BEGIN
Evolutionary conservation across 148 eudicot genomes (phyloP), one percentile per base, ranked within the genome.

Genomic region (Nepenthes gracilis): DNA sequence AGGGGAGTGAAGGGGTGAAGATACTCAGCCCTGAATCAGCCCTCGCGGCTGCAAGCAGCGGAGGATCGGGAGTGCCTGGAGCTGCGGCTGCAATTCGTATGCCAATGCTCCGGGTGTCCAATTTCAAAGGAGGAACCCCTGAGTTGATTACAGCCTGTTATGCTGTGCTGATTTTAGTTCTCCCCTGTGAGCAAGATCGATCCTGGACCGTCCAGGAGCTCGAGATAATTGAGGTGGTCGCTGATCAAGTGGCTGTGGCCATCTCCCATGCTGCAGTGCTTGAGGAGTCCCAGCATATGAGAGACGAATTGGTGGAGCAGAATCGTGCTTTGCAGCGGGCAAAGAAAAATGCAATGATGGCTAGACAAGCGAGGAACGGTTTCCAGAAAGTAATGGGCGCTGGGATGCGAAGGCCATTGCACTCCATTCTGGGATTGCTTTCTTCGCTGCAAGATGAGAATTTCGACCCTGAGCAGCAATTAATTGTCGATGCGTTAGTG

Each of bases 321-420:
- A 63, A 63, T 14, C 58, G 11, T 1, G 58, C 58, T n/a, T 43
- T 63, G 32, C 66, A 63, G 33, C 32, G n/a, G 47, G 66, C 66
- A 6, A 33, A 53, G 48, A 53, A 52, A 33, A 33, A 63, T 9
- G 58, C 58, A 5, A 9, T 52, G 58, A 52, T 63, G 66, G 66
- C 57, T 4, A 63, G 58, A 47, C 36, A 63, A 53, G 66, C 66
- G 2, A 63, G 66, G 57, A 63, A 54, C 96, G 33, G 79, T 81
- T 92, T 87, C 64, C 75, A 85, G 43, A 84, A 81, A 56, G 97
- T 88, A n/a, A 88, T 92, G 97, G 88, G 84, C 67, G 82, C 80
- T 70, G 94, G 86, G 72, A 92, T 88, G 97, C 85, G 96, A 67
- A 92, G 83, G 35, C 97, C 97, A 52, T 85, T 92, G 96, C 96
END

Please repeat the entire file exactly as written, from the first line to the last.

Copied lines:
Evolutionary conservation across 148 eudicot genomes (phyloP), one percentile per base, ranked within the genome.

Genomic region (Nepenthes gracilis): DNA sequence AGGGGAGTGAAGGGGTGAAGATACTCAGCCCTGAATCAGCCCTCGCGGCTGCAAGCAGCGGAGGATCGGGAGTGCCTGGAGCTGCGGCTGCAATTCGTATGCCAATGCTCCGGGTGTCCAATTTCAAAGGAGGAACCCCTGAGTTGATTACAGCCTGTTATGCTGTGCTGATTTTAGTTCTCCCCTGTGAGCAAGATCGATCCTGGACCGTCCAGGAGCTCGAGATAATTGAGGTGGTCGCTGATCAAGTGGCTGTGGCCATCTCCCATGCTGCAGTGCTTGAGGAGTCCCAGCATATGAGAGACGAATTGGTGGAGCAGAATCGTGCTTTGCAGCGGGCAAAGAAAAATGCAATGATGGCTAGACAAGCGAGGAACGGTTTCCAGAAAGTAATGGGCGCTGGGATGCGAAGGCCATTGCACTCCATTCTGGGATTGCTTTCTTCGCTGCAAGATGAGAATTTCGACCCTGAGCAGCAATTAATTGTCGATGCGTTAGTG

Each of bases 321-420:
- A 63, A 63, T 14, C 58, G 11, T 1, G 58, C 58, T n/a, T 43
- T 63, G 32, C 66, A 63, G 33, C 32, G n/a, G 47, G 66, C 66
- A 6, A 33, A 53, G 48, A 53, A 52, A 33, A 33, A 63, T 9
- G 58, C 58, A 5, A 9, T 52, G 58, A 52, T 63, G 66, G 66
- C 57, T 4, A 63, G 58, A 47, C 36, A 63, A 53, G 66, C 66
- G 2, A 63, G 66, G 57, A 63, A 54, C 96, G 33, G 79, T 81
- T 92, T 87, C 64, C 75, A 85, G 43, A 84, A 81, A 56, G 97
- T 88, A n/a, A 88, T 92, G 97, G 88, G 84, C 67, G 82, C 80
- T 70, G 94, G 86, G 72, A 92, T 88, G 97, C 85, G 96, A 67
- A 92, G 83, G 35, C 97, C 97, A 52, T 85, T 92, G 96, C 96